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AOC shared a harrowing story of her near-death experience during the Capitol riots and gave a speech about handling trauma as a sexual assault survivor.

AOC finally talks about the Capitol event: Hear her speech here

On January 6th, the day Congress moved to certify Biden’s electoral win, a mob of Trump supporters stormed the Capitol in a surge of violent insurrection. Such volatile unrest occurred after Donald Trump made a speech about the election outcome, saying it was an “egregious assault on our democracy” and that they should “fight like hell” and “walk down to the Capitol”. 

With 100 or so protesters involved in the riot, the forces overwhelmed the police – many rioters making their way inside the building, shouting & ransacking as they roamed. By the end, dozens of police officers were injured and four people wound up dead.

Windows shattered, foyers trashed – the Capitol visibly reflected the significant damage from the riots. But what about the House & Senate members, staffers, and reporters who feared for their lives as they hid in the Capitol building while police worked to regain control of the situation? 

One of those people trapped inside the Capitol was Representative Alexandria Ocasio-Cortez (AOC). The New York congresswoman was initially rather quiet about her experience simply tweeting, “Was barricaded in for several hours. I’ll tell y’all about it later.” Holding back the details for security reasons, she managed to express she “had a very close encounter where I thought I was going to die.”

Monday evening (February 1), AOC went on Instagram Live to give a harrowing play-by-play of her experience during the Capitol riots. In the long stream, she opened up about the near-death experience and delivered a moving speech about processing trauma as a survivor of sexual assault. Here’s a look into AOC’s riveting story.  

Sexual assault survivor

AOC began her Instagram Live speech by stating her reservations about revealing her story to the public. She explained how, as a survivor of sexual assault, she feared people would not believe her.  

Voice charged with emotion, AOC confronted those attempting to gaslight victims processing trauma. “The reason I’m getting emotional in this moment is because these folks who tell us to move on, that it’s not a big deal, that we should forget what’s happened, or even telling us to apologize, these are the same tactics of abusers,” she said. 

“I’m a survivor of sexual assault, and I haven’t told many people that in my life,” AOC admitted. “When we go through trauma, trauma compounds on each other, and so whether you had a neglectful parent or whether you had someone who was verbally abusive to you, whether you are a survivor of abuse, whether you experienced any sort of trauma in your life, small to large, these episodes can compound on one another.”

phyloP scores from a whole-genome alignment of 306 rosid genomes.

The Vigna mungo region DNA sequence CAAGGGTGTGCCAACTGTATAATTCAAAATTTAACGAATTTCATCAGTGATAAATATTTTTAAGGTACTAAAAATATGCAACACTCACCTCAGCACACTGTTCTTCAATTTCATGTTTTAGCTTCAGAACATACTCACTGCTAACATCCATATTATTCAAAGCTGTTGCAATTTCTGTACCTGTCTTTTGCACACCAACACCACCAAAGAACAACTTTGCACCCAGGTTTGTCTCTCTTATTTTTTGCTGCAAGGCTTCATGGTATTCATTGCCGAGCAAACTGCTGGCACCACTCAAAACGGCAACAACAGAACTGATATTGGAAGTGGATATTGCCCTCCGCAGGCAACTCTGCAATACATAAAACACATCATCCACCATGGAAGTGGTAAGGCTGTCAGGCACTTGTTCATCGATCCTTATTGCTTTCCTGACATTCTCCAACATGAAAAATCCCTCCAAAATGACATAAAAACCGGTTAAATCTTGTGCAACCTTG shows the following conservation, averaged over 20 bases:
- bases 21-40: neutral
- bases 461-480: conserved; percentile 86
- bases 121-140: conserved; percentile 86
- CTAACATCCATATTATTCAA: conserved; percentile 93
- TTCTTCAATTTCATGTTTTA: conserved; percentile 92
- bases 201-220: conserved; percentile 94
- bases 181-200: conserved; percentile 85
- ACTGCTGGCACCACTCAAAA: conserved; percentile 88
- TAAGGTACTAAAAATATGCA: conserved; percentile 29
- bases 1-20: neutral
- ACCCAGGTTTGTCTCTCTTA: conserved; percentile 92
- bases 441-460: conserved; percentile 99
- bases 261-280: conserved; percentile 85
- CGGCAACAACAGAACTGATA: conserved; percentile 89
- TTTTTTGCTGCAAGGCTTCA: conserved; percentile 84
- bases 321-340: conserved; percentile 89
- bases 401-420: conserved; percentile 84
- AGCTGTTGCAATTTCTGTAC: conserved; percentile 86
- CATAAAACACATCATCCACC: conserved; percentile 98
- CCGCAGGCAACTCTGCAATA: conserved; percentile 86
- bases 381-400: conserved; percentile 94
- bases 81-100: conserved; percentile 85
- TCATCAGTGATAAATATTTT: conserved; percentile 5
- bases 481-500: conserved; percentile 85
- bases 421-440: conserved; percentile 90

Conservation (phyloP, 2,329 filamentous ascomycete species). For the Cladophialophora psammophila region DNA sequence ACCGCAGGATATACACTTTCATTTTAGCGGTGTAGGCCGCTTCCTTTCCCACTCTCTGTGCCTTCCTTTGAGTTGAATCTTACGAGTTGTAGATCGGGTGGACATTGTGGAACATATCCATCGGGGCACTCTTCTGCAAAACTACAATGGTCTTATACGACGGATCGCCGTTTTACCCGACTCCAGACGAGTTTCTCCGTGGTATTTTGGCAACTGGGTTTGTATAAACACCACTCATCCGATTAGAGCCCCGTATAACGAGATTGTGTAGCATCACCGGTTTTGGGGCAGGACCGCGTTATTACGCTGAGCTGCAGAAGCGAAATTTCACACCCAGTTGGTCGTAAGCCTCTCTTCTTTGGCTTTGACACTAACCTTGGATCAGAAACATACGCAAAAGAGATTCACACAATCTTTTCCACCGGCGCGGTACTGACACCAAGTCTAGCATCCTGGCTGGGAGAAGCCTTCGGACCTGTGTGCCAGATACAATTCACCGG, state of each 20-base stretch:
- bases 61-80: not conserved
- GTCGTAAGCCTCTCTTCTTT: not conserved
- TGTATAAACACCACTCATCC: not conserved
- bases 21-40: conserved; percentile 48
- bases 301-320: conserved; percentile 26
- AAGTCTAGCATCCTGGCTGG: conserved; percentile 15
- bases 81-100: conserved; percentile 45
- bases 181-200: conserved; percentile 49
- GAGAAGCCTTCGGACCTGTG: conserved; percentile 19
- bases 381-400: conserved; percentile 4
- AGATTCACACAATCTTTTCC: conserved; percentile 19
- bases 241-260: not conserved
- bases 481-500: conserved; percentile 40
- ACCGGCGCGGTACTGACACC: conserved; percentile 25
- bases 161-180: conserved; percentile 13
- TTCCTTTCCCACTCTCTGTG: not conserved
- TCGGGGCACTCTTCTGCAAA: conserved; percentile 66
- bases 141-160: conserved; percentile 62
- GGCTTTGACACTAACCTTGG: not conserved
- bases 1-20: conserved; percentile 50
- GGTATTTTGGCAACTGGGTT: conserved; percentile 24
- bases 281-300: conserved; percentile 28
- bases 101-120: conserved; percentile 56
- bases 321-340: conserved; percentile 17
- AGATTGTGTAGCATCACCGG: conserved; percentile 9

“Where is she?”

With her highly progressive political ideologies, AOC has been a constant target of Donald Trump’s scrutiny. Other Members of Congress sensed the coming unrest in the Capitol on January 6th, texting her messages of warning. 

When Trump supporters flooded inside the Capitol, AOC recounted being essentially hunted as a violent man repeatedly shouted “Where is she?! Where is she?!” near her office.

“I hear these huge violent bangs on my door . . . like someone was trying to break the door down,” AOC said. “And there were no voices, no yells, no one saying who they were . . . just boom, boom, boom.” She ran over to the legislative office to her staffer, and he said, “Hide, hide, run and hide.”

AOC returned to her office and hid herself in her bathroom. But eventually she realized that the person banging on her office door had made it inside. “This was the moment where I thought everything was over,” Ocasio-Cortez confessed. “I thought I was going to die.”

Getting out alive

When AOC’s staffer finally told her the situation was safe and she could come out of hiding she listened and encountered a Capitol Police officer there who didn’t identify himself. She said he strangely had no partner and was acting hostile. Her staffer backed her up on this feeling, finding the officer’s manner bizarre.

His direction was to go to a Capitol building, but the cop didn’t specify the room and when they made it they were on ground-level with rioters banging on the walls. AOC explained how they were stuck there for five hours without the National Guard protecting them or informing them of the situation. 

Sharing is healing

AOC reflected on her choice to share her story, saying, “Even in the aftermath of this whole situation, I have had to check my own thoughts. Part of me was like, maybe I shouldn’t share this” because her individual experience didn’t necessarily define the central insurrection story or because she’s shining the spotlight on herself.

But overall, AOC decided it was the best action to take. Detailing her experience and breaking down her emotions during & after the attack, AOC’s speech reached a large audience, numbering over 150,000 supporters. With a tone full of poise & dignity, AOC summed up her reason for opening up on Instagram Live: “Sometimes you just say it a lot. That can be a tool for helping a person with healing.”

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